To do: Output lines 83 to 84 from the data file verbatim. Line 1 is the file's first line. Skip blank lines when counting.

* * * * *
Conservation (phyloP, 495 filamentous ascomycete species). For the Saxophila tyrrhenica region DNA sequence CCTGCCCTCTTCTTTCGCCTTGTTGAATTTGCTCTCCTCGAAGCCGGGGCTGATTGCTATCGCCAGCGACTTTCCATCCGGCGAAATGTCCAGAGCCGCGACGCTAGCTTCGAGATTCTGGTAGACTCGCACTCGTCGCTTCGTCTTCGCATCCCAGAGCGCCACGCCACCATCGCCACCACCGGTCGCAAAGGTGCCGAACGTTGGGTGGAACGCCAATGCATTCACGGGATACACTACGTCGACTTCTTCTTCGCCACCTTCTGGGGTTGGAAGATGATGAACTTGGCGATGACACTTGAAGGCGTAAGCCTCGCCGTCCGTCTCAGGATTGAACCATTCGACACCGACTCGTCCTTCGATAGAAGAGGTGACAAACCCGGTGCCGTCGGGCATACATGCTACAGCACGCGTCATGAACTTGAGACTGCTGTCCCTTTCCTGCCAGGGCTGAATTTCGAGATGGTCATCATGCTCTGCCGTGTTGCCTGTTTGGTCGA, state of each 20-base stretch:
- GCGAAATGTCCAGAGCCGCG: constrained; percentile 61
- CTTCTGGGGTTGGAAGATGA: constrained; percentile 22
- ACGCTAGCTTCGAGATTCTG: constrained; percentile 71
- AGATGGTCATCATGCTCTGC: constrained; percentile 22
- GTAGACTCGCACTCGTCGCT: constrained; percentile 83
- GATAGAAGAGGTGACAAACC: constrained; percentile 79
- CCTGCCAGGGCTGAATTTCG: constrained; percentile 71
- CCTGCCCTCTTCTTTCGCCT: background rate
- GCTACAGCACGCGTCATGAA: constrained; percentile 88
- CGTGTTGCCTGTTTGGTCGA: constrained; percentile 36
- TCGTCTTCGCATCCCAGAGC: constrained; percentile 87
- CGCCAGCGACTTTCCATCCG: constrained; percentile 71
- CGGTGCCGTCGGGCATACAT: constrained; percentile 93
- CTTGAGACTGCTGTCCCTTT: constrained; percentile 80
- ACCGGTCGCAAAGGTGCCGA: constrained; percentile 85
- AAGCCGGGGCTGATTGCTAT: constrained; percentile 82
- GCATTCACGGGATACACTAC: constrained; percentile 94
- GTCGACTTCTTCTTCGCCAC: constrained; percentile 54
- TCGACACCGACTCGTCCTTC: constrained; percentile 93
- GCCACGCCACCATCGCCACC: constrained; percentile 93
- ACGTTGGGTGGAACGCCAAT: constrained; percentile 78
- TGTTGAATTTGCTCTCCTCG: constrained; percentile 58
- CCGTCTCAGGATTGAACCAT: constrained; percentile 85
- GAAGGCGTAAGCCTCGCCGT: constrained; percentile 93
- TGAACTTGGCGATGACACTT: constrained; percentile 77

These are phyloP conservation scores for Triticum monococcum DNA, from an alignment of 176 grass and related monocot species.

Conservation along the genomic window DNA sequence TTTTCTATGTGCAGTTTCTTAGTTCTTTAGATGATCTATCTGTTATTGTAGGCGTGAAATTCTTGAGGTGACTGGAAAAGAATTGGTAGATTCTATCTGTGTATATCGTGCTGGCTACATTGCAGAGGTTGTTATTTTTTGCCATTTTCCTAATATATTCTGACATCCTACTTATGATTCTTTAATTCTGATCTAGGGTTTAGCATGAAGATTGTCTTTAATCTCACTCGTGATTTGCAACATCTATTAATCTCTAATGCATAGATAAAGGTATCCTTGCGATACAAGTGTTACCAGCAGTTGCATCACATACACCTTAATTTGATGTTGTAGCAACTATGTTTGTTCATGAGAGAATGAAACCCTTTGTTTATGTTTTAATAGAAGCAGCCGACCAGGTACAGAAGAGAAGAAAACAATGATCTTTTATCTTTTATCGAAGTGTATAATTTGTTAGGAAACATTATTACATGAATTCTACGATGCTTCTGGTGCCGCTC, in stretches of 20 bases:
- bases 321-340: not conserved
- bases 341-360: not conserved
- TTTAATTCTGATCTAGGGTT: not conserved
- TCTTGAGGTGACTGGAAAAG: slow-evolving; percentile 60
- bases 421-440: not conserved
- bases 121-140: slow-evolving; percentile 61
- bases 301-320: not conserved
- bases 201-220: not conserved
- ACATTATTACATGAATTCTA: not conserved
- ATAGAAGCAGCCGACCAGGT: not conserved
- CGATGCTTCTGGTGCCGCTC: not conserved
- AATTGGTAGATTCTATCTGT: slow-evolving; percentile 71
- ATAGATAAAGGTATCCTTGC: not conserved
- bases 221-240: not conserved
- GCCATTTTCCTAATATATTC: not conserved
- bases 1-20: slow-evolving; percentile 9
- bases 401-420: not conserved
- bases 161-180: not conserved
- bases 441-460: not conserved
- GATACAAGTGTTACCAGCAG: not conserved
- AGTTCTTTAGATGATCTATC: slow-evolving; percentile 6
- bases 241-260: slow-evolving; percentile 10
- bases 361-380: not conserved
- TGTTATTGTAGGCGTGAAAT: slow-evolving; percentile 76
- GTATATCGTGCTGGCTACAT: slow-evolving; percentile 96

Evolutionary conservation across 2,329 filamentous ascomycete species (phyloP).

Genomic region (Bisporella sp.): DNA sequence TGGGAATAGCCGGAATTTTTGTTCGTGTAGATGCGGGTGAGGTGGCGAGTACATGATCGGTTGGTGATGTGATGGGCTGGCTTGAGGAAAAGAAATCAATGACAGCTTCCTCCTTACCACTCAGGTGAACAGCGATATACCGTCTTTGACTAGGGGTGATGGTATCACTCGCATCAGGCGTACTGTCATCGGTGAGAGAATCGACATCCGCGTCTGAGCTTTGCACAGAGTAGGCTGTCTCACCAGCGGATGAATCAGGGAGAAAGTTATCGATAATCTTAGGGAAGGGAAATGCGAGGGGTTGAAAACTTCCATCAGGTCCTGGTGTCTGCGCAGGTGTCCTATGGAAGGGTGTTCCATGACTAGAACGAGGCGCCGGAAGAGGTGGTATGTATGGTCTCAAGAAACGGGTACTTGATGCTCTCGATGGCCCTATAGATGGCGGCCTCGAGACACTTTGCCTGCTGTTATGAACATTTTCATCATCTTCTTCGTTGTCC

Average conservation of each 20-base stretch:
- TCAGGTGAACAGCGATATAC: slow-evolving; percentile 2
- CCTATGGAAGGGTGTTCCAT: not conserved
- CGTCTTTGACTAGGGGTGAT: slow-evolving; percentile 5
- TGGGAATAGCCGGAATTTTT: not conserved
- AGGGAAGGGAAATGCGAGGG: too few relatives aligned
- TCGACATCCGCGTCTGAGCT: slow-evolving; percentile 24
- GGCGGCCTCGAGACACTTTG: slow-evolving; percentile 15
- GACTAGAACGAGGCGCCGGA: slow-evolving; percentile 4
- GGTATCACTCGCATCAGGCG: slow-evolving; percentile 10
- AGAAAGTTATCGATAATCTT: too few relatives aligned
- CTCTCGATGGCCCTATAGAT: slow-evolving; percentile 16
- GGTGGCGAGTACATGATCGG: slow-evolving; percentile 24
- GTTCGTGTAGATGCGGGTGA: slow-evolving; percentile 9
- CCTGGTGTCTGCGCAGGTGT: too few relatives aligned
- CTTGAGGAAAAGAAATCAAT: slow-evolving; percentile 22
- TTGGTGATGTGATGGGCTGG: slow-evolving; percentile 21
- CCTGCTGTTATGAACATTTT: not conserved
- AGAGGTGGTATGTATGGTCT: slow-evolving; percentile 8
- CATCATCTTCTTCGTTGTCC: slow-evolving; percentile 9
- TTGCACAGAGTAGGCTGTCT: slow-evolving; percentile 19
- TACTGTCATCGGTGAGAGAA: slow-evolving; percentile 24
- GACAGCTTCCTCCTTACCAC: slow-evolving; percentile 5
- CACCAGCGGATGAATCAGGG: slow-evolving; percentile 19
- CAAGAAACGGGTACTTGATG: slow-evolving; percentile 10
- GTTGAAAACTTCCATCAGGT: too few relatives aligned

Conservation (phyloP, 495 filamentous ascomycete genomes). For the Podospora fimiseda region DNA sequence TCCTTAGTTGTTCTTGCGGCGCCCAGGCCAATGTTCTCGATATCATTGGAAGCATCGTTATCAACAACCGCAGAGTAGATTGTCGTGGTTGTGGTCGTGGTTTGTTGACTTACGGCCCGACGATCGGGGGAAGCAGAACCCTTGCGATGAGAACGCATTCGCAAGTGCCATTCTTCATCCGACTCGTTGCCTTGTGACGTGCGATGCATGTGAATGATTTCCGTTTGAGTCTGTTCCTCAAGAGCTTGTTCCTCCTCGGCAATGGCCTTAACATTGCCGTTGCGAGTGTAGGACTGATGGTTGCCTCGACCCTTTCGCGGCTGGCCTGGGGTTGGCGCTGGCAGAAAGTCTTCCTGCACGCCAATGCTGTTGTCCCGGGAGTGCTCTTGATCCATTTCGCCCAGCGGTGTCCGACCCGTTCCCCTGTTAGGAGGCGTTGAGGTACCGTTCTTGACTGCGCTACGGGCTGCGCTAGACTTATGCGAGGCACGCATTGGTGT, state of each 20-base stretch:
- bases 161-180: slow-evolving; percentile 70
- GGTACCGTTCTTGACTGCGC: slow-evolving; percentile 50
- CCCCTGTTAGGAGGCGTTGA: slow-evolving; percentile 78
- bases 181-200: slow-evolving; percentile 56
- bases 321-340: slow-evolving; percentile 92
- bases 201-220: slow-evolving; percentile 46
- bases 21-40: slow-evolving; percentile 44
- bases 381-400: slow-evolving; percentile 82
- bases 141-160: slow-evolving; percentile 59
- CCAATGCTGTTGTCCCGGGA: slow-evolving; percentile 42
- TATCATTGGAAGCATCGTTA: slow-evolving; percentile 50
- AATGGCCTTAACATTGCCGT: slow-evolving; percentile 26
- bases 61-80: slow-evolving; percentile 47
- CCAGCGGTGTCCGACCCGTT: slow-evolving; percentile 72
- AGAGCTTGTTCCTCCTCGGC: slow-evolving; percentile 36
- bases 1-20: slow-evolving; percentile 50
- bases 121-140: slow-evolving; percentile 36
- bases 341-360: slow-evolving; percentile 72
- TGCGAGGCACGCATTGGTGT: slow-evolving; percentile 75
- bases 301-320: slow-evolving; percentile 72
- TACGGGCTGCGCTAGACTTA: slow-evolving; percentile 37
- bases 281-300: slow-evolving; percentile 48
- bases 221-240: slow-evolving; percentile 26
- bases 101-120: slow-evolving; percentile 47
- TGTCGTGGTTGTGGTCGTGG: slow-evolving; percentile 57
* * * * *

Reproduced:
- bases 161-180: slow-evolving; percentile 70
- GGTACCGTTCTTGACTGCGC: slow-evolving; percentile 50